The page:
Two Korean diplomats killed themselves overseas

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Two Korean diplomats killed themselves overseas

People queue outside the Consulate General of Korea in Los Angeles on July 1 to apply for waivers of quarantines after entering Korea. [YONHAP]

People queue outside the Consulate General of Korea in Los Angeles on July 1 to apply for waivers of quarantines after entering Korea. [YONHAP]

Two Korean diplomats committed suicide in postings overseas in the last three months, insiders in the Foreign Ministry told the JoongAng Ilbo.  
 
The ministry has confirmed that the diplomats hadn’t complained of work-related issues, and is looking into whether they suffered from depression over extended postings due to the pandemic.  
 
The two diplomats’ locations were withheld from the press on the request of their relatives.  
 
“It’s been impossible to go home, because we have to quarantine for two weeks in Korea and then quarantine for another two when we return to the host nation,” a diplomat told the JoongAng Ilbo on the condition of anonymity.  
 
The two-week quarantine can, in fact, be waived for diplomats traveling for work to and from Korea. But like all other visitors to Korea, diplomats coming home on vacation have had to abide by the two-week quarantine rule.
 
The pandemic in general has made duties more stressful for diplomats. 
 
 
“As a diplomat, you cannot help but be extra-careful in your meetings with other people in the host nation, because you don’t want to be that Korean diplomat who gets infected and then impacts negatively all the work that has to be done at the embassy,” the diplomat said. “So, diplomats end up shuttling between home and embassy, and not going anywhere else.”
 
Some diplomats whose families remained behind in Korea haven’t seen their children in over a year.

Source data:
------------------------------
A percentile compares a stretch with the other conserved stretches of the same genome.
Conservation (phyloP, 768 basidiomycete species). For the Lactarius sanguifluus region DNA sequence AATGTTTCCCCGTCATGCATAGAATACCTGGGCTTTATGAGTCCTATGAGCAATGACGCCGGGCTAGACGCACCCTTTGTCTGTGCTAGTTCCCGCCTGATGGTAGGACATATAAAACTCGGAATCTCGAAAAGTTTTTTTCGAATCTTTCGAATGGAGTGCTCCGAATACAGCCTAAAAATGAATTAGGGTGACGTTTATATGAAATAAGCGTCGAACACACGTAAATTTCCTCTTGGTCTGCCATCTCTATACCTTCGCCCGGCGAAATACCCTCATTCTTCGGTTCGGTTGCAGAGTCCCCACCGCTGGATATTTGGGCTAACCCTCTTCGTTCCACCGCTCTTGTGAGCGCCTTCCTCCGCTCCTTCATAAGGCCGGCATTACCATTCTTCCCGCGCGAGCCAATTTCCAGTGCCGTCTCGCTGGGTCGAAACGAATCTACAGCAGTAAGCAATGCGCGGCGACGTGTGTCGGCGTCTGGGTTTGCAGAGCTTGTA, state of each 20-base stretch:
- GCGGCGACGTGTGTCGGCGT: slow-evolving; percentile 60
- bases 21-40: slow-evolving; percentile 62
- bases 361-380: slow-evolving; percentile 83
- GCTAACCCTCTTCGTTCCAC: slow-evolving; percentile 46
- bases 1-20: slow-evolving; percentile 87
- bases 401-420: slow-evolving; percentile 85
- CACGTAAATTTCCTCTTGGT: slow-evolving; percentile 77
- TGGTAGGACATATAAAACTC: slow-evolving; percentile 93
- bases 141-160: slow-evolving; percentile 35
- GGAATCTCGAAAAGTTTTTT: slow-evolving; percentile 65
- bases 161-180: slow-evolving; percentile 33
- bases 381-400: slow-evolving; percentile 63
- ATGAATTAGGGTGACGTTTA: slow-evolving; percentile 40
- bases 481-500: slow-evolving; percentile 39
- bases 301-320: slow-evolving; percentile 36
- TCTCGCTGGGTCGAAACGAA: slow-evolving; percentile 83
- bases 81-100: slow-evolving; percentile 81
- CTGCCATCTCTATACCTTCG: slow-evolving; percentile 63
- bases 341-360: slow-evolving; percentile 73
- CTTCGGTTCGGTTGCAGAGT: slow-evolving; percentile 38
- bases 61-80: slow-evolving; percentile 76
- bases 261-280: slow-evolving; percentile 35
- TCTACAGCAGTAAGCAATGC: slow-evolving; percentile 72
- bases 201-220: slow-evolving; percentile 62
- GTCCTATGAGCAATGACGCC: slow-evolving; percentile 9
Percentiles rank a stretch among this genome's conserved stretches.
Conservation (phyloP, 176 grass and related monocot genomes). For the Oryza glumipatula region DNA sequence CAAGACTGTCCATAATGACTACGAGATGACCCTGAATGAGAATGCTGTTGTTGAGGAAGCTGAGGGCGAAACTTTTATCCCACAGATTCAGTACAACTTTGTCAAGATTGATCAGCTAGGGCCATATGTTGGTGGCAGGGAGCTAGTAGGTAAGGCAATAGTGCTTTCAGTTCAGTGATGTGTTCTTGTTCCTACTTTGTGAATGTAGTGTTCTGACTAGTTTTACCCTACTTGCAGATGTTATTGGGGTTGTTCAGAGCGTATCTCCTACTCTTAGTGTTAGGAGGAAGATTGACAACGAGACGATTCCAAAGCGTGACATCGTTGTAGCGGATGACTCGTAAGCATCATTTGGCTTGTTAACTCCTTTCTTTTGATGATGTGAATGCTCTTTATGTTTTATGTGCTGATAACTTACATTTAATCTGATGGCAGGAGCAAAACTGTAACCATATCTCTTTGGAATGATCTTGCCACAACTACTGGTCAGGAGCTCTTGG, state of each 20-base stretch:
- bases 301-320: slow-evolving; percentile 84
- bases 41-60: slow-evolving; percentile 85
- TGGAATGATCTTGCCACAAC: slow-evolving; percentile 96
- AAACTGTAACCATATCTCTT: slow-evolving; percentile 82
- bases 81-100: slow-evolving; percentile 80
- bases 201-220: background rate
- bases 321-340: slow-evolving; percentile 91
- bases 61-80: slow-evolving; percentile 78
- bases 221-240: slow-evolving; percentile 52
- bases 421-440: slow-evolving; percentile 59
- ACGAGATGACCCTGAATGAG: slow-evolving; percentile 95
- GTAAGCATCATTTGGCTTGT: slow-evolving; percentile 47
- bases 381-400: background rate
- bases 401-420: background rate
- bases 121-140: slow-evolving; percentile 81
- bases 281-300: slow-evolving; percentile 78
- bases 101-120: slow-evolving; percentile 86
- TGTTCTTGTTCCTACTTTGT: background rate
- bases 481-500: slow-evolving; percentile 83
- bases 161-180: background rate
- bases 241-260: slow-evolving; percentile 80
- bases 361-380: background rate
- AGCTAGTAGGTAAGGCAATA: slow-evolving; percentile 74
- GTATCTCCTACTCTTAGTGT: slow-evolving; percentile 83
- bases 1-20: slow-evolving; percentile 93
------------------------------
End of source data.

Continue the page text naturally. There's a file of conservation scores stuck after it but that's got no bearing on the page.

The workload, especially for consular sections, has been some of the highest in years.
 
The number of calls that consular sections of Korean embassies received jumped from 240,019 cases in 2019 to 315,679 in 2020, according to the Foreign Ministry. Of the calls in 2020, 116,376 or about 36 percent, were those concerning accidents and emergency situations involving Korean citizens.  
 
“There have reportedly been cases when some Korean residents came into embassies to demand masks, and some have even asked the embassy if it can provide daily updates on local breakouts of Covid-19 cases,” an official of the ministry told the JoongAng Ilbo.
 
“We even heard there was one Korean who complained at an embassy, hurling expletives at the staff members, demanding they do something to speed up the process of vaccination for Koreans, or provide residents with flights back to Korea.”
 
New measure allowing people vaccinated abroad to enter Korea without a two-week quarantine period if they are visiting relatives started July 1. As a result, long queues have become a norm outside some Korean embassies. 
 
The Foreign Ministry said it will be flying in Korean diplomats from overseas in small groups so they can be vaccinated in Korea. The ministry had looked into the option of shipping vaccines to the overseas postings, but the logistics were too complicated.  
 
“Some diplomats haven't been able to come home for nearly two years,” said a ministry official. “They were thrilled to hear they can come home for vaccinations. We hope the respite, though it may be brief, gives them some time to relax and spend time with their family and friends.”
 
The ministry added that it will be offering PTSD treatment programs for consular officers in charge of handling the accidents and emergencies involving Korean citizens.  
 
If you or someone you know is feeling emotionally distressed or struggling with thoughts of suicide, LifeLine Korea can be contacted at 1588-9191. The Seoul Global Center offers English-language counseling. Contact 02-2075-4180 to arrange a session. Other international helplines can be found at www.befrienders.org.    

BY YOO JEE-HYE, JEONG JIN-WOO AND ESTHER CHUNG [chung.juhee@joongang.co.kr]
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